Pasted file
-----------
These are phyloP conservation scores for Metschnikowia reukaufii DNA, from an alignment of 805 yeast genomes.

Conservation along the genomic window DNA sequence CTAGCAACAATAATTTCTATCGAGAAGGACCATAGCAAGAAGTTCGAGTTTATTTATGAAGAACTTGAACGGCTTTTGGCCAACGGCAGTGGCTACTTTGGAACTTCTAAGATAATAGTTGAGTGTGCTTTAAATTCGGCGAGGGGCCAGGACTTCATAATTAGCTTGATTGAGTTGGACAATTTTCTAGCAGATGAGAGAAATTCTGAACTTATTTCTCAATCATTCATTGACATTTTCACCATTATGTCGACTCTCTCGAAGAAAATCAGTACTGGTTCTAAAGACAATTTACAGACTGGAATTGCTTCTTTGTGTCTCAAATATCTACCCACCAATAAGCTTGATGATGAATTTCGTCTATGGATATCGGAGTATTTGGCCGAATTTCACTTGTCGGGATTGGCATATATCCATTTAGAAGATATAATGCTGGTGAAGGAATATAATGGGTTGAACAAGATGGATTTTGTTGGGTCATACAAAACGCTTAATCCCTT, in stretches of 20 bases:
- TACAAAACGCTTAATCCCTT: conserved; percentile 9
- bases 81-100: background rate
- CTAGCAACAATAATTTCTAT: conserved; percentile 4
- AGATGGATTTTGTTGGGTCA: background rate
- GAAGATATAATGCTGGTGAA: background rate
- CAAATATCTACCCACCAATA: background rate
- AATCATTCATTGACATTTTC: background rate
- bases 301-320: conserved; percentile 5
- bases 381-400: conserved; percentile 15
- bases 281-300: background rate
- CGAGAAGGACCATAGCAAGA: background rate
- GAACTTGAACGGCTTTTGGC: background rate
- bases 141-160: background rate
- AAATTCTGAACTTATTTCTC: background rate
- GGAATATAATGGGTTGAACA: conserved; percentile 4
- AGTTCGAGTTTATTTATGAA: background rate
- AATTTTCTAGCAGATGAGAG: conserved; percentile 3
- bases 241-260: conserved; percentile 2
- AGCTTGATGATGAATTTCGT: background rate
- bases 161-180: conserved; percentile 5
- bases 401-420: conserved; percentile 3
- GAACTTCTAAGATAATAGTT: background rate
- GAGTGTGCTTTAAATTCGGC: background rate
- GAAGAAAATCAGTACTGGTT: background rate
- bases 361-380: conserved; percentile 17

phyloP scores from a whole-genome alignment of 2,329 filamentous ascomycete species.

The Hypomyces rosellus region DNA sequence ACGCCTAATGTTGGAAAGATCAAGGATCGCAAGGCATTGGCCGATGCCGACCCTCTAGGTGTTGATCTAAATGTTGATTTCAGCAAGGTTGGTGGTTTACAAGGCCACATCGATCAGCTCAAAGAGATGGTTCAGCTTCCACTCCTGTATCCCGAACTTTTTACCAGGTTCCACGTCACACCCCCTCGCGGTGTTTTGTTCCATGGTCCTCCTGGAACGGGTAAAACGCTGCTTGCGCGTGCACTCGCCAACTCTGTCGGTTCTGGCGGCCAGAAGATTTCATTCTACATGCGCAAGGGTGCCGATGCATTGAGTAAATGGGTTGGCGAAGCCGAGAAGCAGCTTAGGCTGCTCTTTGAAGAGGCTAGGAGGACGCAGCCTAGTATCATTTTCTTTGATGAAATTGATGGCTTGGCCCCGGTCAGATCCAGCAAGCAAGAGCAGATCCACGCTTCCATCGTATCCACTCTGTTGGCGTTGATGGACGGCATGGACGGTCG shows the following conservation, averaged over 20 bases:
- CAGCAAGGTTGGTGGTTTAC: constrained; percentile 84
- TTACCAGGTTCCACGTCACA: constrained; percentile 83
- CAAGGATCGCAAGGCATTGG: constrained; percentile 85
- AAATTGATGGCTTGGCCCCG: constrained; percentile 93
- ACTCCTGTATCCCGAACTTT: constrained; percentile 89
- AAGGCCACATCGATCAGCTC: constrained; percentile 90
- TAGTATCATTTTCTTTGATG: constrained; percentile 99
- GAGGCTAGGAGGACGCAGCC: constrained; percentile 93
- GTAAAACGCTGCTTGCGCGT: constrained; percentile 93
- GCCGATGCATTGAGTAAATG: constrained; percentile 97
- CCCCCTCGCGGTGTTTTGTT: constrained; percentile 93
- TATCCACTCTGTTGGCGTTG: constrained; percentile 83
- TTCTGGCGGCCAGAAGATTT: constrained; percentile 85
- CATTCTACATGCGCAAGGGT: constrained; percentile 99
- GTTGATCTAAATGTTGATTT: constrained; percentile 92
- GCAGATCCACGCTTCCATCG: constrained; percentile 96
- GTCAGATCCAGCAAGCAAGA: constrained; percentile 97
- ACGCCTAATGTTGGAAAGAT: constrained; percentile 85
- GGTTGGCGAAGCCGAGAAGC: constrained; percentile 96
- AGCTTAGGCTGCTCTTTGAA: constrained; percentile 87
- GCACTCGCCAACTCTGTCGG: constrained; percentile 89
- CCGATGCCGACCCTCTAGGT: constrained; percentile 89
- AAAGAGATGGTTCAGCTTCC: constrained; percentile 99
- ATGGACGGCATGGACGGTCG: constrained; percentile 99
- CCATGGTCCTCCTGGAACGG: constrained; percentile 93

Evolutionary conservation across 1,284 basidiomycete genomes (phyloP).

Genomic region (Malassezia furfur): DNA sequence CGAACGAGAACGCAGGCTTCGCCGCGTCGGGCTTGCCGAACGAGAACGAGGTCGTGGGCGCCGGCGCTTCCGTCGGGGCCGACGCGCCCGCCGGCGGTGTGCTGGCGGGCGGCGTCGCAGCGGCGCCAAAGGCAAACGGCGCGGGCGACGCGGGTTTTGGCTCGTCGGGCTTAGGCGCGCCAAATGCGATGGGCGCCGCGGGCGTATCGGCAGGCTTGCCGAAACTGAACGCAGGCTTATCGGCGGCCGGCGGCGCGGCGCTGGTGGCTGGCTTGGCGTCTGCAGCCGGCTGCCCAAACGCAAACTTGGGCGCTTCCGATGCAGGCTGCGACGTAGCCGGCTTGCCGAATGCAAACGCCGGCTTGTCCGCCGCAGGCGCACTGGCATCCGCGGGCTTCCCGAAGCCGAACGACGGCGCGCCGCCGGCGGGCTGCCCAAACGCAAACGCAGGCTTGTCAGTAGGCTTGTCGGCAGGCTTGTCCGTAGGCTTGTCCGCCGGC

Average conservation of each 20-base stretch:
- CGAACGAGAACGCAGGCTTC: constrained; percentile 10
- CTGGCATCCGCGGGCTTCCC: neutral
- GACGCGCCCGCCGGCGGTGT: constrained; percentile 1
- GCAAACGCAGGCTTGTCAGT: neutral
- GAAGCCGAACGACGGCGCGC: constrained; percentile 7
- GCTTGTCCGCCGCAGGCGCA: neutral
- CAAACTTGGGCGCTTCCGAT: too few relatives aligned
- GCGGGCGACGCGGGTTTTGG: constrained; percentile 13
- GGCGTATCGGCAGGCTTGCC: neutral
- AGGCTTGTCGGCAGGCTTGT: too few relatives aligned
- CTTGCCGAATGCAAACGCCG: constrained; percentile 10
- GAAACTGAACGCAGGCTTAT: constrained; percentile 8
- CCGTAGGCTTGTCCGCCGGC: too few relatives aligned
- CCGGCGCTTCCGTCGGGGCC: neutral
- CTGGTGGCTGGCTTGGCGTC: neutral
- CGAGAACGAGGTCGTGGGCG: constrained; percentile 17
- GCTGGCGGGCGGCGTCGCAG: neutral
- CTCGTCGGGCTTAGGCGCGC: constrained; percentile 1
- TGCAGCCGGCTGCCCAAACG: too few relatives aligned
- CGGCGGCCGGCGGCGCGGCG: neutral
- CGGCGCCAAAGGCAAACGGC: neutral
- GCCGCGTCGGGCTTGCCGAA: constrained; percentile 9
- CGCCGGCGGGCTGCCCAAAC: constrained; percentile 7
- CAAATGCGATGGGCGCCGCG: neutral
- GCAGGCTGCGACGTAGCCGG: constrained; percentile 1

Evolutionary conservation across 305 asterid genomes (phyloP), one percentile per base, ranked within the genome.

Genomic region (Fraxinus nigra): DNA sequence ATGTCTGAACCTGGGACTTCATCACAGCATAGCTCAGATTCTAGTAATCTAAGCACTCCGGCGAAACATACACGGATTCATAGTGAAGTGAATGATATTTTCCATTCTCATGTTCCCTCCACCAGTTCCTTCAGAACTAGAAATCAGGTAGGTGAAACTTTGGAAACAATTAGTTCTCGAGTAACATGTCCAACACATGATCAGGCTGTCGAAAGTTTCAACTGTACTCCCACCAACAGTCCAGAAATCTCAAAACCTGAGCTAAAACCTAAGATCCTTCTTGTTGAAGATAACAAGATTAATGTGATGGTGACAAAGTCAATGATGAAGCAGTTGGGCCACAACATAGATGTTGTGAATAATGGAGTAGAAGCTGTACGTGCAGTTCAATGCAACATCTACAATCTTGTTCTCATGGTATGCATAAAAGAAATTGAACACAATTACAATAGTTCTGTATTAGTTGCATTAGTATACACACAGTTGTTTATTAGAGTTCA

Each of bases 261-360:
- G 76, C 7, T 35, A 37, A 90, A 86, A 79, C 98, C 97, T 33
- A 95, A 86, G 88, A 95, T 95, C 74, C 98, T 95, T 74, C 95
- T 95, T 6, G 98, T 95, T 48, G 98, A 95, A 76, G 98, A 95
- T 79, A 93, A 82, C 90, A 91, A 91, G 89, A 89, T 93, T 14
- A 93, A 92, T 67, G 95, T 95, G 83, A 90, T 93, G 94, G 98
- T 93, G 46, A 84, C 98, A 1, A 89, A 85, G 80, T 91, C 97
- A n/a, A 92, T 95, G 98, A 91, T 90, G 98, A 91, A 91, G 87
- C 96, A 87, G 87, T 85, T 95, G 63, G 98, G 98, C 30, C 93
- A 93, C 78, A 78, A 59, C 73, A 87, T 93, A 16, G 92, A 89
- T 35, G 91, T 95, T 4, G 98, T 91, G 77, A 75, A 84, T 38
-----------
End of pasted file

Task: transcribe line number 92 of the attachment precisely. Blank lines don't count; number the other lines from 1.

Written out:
- A n/a, A 92, T 95, G 98, A 91, T 90, G 98, A 91, A 91, G 87